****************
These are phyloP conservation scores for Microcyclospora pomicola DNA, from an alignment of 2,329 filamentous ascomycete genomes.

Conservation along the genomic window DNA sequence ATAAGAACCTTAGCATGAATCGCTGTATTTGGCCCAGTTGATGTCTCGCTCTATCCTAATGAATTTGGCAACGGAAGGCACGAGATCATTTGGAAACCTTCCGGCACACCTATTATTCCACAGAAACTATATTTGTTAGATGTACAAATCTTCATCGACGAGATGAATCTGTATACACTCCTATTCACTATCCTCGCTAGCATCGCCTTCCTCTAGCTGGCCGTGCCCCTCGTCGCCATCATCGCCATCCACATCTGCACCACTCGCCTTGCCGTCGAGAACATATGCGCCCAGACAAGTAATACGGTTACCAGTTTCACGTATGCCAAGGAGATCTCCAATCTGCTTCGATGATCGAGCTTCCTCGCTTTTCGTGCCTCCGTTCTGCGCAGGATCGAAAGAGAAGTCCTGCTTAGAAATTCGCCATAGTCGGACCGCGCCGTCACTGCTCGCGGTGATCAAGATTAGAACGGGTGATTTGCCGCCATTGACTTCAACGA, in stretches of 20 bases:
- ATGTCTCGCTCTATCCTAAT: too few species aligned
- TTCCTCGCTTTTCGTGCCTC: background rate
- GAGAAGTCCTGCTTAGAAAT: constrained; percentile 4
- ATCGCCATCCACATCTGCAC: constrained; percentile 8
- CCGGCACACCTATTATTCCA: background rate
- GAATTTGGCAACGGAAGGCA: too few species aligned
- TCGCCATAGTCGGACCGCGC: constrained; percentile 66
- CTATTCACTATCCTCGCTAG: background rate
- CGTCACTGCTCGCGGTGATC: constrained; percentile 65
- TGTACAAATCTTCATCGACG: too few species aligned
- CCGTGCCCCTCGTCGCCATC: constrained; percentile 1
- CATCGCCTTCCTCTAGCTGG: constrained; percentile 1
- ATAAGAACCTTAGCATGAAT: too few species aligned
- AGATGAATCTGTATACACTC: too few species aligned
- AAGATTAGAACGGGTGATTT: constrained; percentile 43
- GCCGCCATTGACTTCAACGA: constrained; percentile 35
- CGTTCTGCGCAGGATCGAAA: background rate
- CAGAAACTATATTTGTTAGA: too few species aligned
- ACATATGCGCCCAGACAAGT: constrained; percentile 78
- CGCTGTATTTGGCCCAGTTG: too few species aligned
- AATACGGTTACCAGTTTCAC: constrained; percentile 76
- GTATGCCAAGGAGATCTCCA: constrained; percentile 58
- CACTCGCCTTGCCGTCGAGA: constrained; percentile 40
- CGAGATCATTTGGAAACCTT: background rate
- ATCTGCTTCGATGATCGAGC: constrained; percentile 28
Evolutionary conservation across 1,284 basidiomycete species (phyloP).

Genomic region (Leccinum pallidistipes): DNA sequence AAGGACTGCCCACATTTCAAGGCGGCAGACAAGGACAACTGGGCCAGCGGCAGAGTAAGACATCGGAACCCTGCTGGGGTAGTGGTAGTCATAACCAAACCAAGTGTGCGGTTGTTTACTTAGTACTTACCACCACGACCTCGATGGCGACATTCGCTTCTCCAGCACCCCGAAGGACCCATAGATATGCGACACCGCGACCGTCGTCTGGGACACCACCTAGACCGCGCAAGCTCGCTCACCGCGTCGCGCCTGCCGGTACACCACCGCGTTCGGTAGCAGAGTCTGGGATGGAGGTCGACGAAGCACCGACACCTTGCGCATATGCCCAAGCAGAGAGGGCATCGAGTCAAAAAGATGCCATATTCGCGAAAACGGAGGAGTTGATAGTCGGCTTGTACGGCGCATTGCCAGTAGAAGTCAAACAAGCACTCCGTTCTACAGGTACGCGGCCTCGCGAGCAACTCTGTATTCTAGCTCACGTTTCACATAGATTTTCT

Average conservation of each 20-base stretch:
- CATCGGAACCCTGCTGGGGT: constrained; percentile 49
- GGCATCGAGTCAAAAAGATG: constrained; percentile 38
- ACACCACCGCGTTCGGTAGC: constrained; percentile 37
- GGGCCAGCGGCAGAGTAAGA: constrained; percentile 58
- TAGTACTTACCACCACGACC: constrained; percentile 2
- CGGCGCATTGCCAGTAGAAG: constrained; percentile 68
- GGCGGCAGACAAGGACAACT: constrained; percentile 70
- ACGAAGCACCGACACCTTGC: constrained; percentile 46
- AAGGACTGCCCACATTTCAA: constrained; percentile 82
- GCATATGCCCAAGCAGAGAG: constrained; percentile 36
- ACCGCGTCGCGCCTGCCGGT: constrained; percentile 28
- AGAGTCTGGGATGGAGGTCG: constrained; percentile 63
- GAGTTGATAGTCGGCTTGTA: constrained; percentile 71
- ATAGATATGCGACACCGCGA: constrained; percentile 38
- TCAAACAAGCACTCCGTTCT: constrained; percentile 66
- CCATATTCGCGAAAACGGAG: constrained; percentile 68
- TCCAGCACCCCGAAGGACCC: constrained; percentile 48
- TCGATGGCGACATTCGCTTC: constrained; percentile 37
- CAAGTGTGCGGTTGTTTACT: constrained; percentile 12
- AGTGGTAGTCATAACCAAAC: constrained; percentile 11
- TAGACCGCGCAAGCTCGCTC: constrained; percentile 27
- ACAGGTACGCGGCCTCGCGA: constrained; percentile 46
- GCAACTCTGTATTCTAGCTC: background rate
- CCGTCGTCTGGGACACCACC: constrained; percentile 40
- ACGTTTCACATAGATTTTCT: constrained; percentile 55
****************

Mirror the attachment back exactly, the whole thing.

These are phyloP conservation scores for Microcyclospora pomicola DNA, from an alignment of 2,329 filamentous ascomycete genomes.

Conservation along the genomic window DNA sequence ATAAGAACCTTAGCATGAATCGCTGTATTTGGCCCAGTTGATGTCTCGCTCTATCCTAATGAATTTGGCAACGGAAGGCACGAGATCATTTGGAAACCTTCCGGCACACCTATTATTCCACAGAAACTATATTTGTTAGATGTACAAATCTTCATCGACGAGATGAATCTGTATACACTCCTATTCACTATCCTCGCTAGCATCGCCTTCCTCTAGCTGGCCGTGCCCCTCGTCGCCATCATCGCCATCCACATCTGCACCACTCGCCTTGCCGTCGAGAACATATGCGCCCAGACAAGTAATACGGTTACCAGTTTCACGTATGCCAAGGAGATCTCCAATCTGCTTCGATGATCGAGCTTCCTCGCTTTTCGTGCCTCCGTTCTGCGCAGGATCGAAAGAGAAGTCCTGCTTAGAAATTCGCCATAGTCGGACCGCGCCGTCACTGCTCGCGGTGATCAAGATTAGAACGGGTGATTTGCCGCCATTGACTTCAACGA, in stretches of 20 bases:
- ATGTCTCGCTCTATCCTAAT: too few species aligned
- TTCCTCGCTTTTCGTGCCTC: background rate
- GAGAAGTCCTGCTTAGAAAT: constrained; percentile 4
- ATCGCCATCCACATCTGCAC: constrained; percentile 8
- CCGGCACACCTATTATTCCA: background rate
- GAATTTGGCAACGGAAGGCA: too few species aligned
- TCGCCATAGTCGGACCGCGC: constrained; percentile 66
- CTATTCACTATCCTCGCTAG: background rate
- CGTCACTGCTCGCGGTGATC: constrained; percentile 65
- TGTACAAATCTTCATCGACG: too few species aligned
- CCGTGCCCCTCGTCGCCATC: constrained; percentile 1
- CATCGCCTTCCTCTAGCTGG: constrained; percentile 1
- ATAAGAACCTTAGCATGAAT: too few species aligned
- AGATGAATCTGTATACACTC: too few species aligned
- AAGATTAGAACGGGTGATTT: constrained; percentile 43
- GCCGCCATTGACTTCAACGA: constrained; percentile 35
- CGTTCTGCGCAGGATCGAAA: background rate
- CAGAAACTATATTTGTTAGA: too few species aligned
- ACATATGCGCCCAGACAAGT: constrained; percentile 78
- CGCTGTATTTGGCCCAGTTG: too few species aligned
- AATACGGTTACCAGTTTCAC: constrained; percentile 76
- GTATGCCAAGGAGATCTCCA: constrained; percentile 58
- CACTCGCCTTGCCGTCGAGA: constrained; percentile 40
- CGAGATCATTTGGAAACCTT: background rate
- ATCTGCTTCGATGATCGAGC: constrained; percentile 28
Evolutionary conservation across 1,284 basidiomycete species (phyloP).

Genomic region (Leccinum pallidistipes): DNA sequence AAGGACTGCCCACATTTCAAGGCGGCAGACAAGGACAACTGGGCCAGCGGCAGAGTAAGACATCGGAACCCTGCTGGGGTAGTGGTAGTCATAACCAAACCAAGTGTGCGGTTGTTTACTTAGTACTTACCACCACGACCTCGATGGCGACATTCGCTTCTCCAGCACCCCGAAGGACCCATAGATATGCGACACCGCGACCGTCGTCTGGGACACCACCTAGACCGCGCAAGCTCGCTCACCGCGTCGCGCCTGCCGGTACACCACCGCGTTCGGTAGCAGAGTCTGGGATGGAGGTCGACGAAGCACCGACACCTTGCGCATATGCCCAAGCAGAGAGGGCATCGAGTCAAAAAGATGCCATATTCGCGAAAACGGAGGAGTTGATAGTCGGCTTGTACGGCGCATTGCCAGTAGAAGTCAAACAAGCACTCCGTTCTACAGGTACGCGGCCTCGCGAGCAACTCTGTATTCTAGCTCACGTTTCACATAGATTTTCT

Average conservation of each 20-base stretch:
- CATCGGAACCCTGCTGGGGT: constrained; percentile 49
- GGCATCGAGTCAAAAAGATG: constrained; percentile 38
- ACACCACCGCGTTCGGTAGC: constrained; percentile 37
- GGGCCAGCGGCAGAGTAAGA: constrained; percentile 58
- TAGTACTTACCACCACGACC: constrained; percentile 2
- CGGCGCATTGCCAGTAGAAG: constrained; percentile 68
- GGCGGCAGACAAGGACAACT: constrained; percentile 70
- ACGAAGCACCGACACCTTGC: constrained; percentile 46
- AAGGACTGCCCACATTTCAA: constrained; percentile 82
- GCATATGCCCAAGCAGAGAG: constrained; percentile 36
- ACCGCGTCGCGCCTGCCGGT: constrained; percentile 28
- AGAGTCTGGGATGGAGGTCG: constrained; percentile 63
- GAGTTGATAGTCGGCTTGTA: constrained; percentile 71
- ATAGATATGCGACACCGCGA: constrained; percentile 38
- TCAAACAAGCACTCCGTTCT: constrained; percentile 66
- CCATATTCGCGAAAACGGAG: constrained; percentile 68
- TCCAGCACCCCGAAGGACCC: constrained; percentile 48
- TCGATGGCGACATTCGCTTC: constrained; percentile 37
- CAAGTGTGCGGTTGTTTACT: constrained; percentile 12
- AGTGGTAGTCATAACCAAAC: constrained; percentile 11
- TAGACCGCGCAAGCTCGCTC: constrained; percentile 27
- ACAGGTACGCGGCCTCGCGA: constrained; percentile 46
- GCAACTCTGTATTCTAGCTC: background rate
- CCGTCGTCTGGGACACCACC: constrained; percentile 40
- ACGTTTCACATAGATTTTCT: constrained; percentile 55